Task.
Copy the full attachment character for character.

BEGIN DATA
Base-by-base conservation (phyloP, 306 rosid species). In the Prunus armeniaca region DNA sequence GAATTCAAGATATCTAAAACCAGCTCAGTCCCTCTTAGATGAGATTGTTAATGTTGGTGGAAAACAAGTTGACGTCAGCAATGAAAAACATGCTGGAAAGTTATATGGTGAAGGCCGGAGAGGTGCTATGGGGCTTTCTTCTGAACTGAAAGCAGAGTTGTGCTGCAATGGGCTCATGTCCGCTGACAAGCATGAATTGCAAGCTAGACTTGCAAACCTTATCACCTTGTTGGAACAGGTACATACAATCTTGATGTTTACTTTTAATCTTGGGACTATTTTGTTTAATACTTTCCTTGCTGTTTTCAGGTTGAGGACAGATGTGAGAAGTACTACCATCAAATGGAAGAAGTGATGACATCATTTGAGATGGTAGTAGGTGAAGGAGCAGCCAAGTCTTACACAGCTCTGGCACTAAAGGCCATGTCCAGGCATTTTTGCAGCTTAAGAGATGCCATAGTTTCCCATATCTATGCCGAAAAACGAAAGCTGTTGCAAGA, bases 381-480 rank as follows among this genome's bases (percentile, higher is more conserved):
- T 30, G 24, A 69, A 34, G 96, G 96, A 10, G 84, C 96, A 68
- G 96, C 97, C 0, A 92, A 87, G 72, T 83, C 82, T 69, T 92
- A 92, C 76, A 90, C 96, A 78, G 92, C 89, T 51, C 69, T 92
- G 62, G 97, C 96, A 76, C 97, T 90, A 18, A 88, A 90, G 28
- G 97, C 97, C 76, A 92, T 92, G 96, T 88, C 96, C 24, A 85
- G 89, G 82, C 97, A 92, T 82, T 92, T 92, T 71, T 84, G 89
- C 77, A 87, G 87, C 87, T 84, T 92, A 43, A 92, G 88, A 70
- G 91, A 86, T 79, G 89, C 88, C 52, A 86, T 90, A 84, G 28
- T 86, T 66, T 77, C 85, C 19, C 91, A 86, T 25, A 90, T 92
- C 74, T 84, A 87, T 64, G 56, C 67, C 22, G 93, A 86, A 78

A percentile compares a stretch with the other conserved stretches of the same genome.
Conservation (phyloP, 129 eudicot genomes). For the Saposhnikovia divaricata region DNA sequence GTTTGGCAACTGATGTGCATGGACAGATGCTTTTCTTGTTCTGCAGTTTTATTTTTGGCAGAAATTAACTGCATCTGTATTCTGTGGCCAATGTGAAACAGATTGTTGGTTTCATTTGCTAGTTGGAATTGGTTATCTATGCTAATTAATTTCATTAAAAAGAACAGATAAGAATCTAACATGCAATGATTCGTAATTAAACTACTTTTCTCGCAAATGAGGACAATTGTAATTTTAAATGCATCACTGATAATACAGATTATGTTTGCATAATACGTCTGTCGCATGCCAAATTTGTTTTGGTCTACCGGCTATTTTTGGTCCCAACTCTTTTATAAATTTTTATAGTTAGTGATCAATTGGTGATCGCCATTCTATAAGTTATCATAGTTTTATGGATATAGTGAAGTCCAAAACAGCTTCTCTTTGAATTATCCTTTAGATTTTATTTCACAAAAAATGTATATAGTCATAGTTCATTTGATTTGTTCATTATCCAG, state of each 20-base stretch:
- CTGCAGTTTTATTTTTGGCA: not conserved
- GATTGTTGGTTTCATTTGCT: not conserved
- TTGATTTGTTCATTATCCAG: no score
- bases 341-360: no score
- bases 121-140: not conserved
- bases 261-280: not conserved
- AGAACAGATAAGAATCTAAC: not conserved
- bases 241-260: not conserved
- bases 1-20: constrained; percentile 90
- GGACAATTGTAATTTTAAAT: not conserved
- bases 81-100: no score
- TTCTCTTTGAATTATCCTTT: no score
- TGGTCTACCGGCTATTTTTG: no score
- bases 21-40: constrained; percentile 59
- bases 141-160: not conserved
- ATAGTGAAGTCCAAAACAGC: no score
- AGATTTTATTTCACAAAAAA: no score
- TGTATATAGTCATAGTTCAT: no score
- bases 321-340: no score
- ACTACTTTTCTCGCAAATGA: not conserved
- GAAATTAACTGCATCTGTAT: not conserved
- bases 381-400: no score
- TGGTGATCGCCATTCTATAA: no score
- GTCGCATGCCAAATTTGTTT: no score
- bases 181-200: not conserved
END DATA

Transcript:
Base-by-base conservation (phyloP, 306 rosid species). In the Prunus armeniaca region DNA sequence GAATTCAAGATATCTAAAACCAGCTCAGTCCCTCTTAGATGAGATTGTTAATGTTGGTGGAAAACAAGTTGACGTCAGCAATGAAAAACATGCTGGAAAGTTATATGGTGAAGGCCGGAGAGGTGCTATGGGGCTTTCTTCTGAACTGAAAGCAGAGTTGTGCTGCAATGGGCTCATGTCCGCTGACAAGCATGAATTGCAAGCTAGACTTGCAAACCTTATCACCTTGTTGGAACAGGTACATACAATCTTGATGTTTACTTTTAATCTTGGGACTATTTTGTTTAATACTTTCCTTGCTGTTTTCAGGTTGAGGACAGATGTGAGAAGTACTACCATCAAATGGAAGAAGTGATGACATCATTTGAGATGGTAGTAGGTGAAGGAGCAGCCAAGTCTTACACAGCTCTGGCACTAAAGGCCATGTCCAGGCATTTTTGCAGCTTAAGAGATGCCATAGTTTCCCATATCTATGCCGAAAAACGAAAGCTGTTGCAAGA, bases 381-480 rank as follows among this genome's bases (percentile, higher is more conserved):
- T 30, G 24, A 69, A 34, G 96, G 96, A 10, G 84, C 96, A 68
- G 96, C 97, C 0, A 92, A 87, G 72, T 83, C 82, T 69, T 92
- A 92, C 76, A 90, C 96, A 78, G 92, C 89, T 51, C 69, T 92
- G 62, G 97, C 96, A 76, C 97, T 90, A 18, A 88, A 90, G 28
- G 97, C 97, C 76, A 92, T 92, G 96, T 88, C 96, C 24, A 85
- G 89, G 82, C 97, A 92, T 82, T 92, T 92, T 71, T 84, G 89
- C 77, A 87, G 87, C 87, T 84, T 92, A 43, A 92, G 88, A 70
- G 91, A 86, T 79, G 89, C 88, C 52, A 86, T 90, A 84, G 28
- T 86, T 66, T 77, C 85, C 19, C 91, A 86, T 25, A 90, T 92
- C 74, T 84, A 87, T 64, G 56, C 67, C 22, G 93, A 86, A 78

A percentile compares a stretch with the other conserved stretches of the same genome.
Conservation (phyloP, 129 eudicot genomes). For the Saposhnikovia divaricata region DNA sequence GTTTGGCAACTGATGTGCATGGACAGATGCTTTTCTTGTTCTGCAGTTTTATTTTTGGCAGAAATTAACTGCATCTGTATTCTGTGGCCAATGTGAAACAGATTGTTGGTTTCATTTGCTAGTTGGAATTGGTTATCTATGCTAATTAATTTCATTAAAAAGAACAGATAAGAATCTAACATGCAATGATTCGTAATTAAACTACTTTTCTCGCAAATGAGGACAATTGTAATTTTAAATGCATCACTGATAATACAGATTATGTTTGCATAATACGTCTGTCGCATGCCAAATTTGTTTTGGTCTACCGGCTATTTTTGGTCCCAACTCTTTTATAAATTTTTATAGTTAGTGATCAATTGGTGATCGCCATTCTATAAGTTATCATAGTTTTATGGATATAGTGAAGTCCAAAACAGCTTCTCTTTGAATTATCCTTTAGATTTTATTTCACAAAAAATGTATATAGTCATAGTTCATTTGATTTGTTCATTATCCAG, state of each 20-base stretch:
- CTGCAGTTTTATTTTTGGCA: not conserved
- GATTGTTGGTTTCATTTGCT: not conserved
- TTGATTTGTTCATTATCCAG: no score
- bases 341-360: no score
- bases 121-140: not conserved
- bases 261-280: not conserved
- AGAACAGATAAGAATCTAAC: not conserved
- bases 241-260: not conserved
- bases 1-20: constrained; percentile 90
- GGACAATTGTAATTTTAAAT: not conserved
- bases 81-100: no score
- TTCTCTTTGAATTATCCTTT: no score
- TGGTCTACCGGCTATTTTTG: no score
- bases 21-40: constrained; percentile 59
- bases 141-160: not conserved
- ATAGTGAAGTCCAAAACAGC: no score
- AGATTTTATTTCACAAAAAA: no score
- TGTATATAGTCATAGTTCAT: no score
- bases 321-340: no score
- ACTACTTTTCTCGCAAATGA: not conserved
- GAAATTAACTGCATCTGTAT: not conserved
- bases 381-400: no score
- TGGTGATCGCCATTCTATAA: no score
- GTCGCATGCCAAATTTGTTT: no score
- bases 181-200: not conserved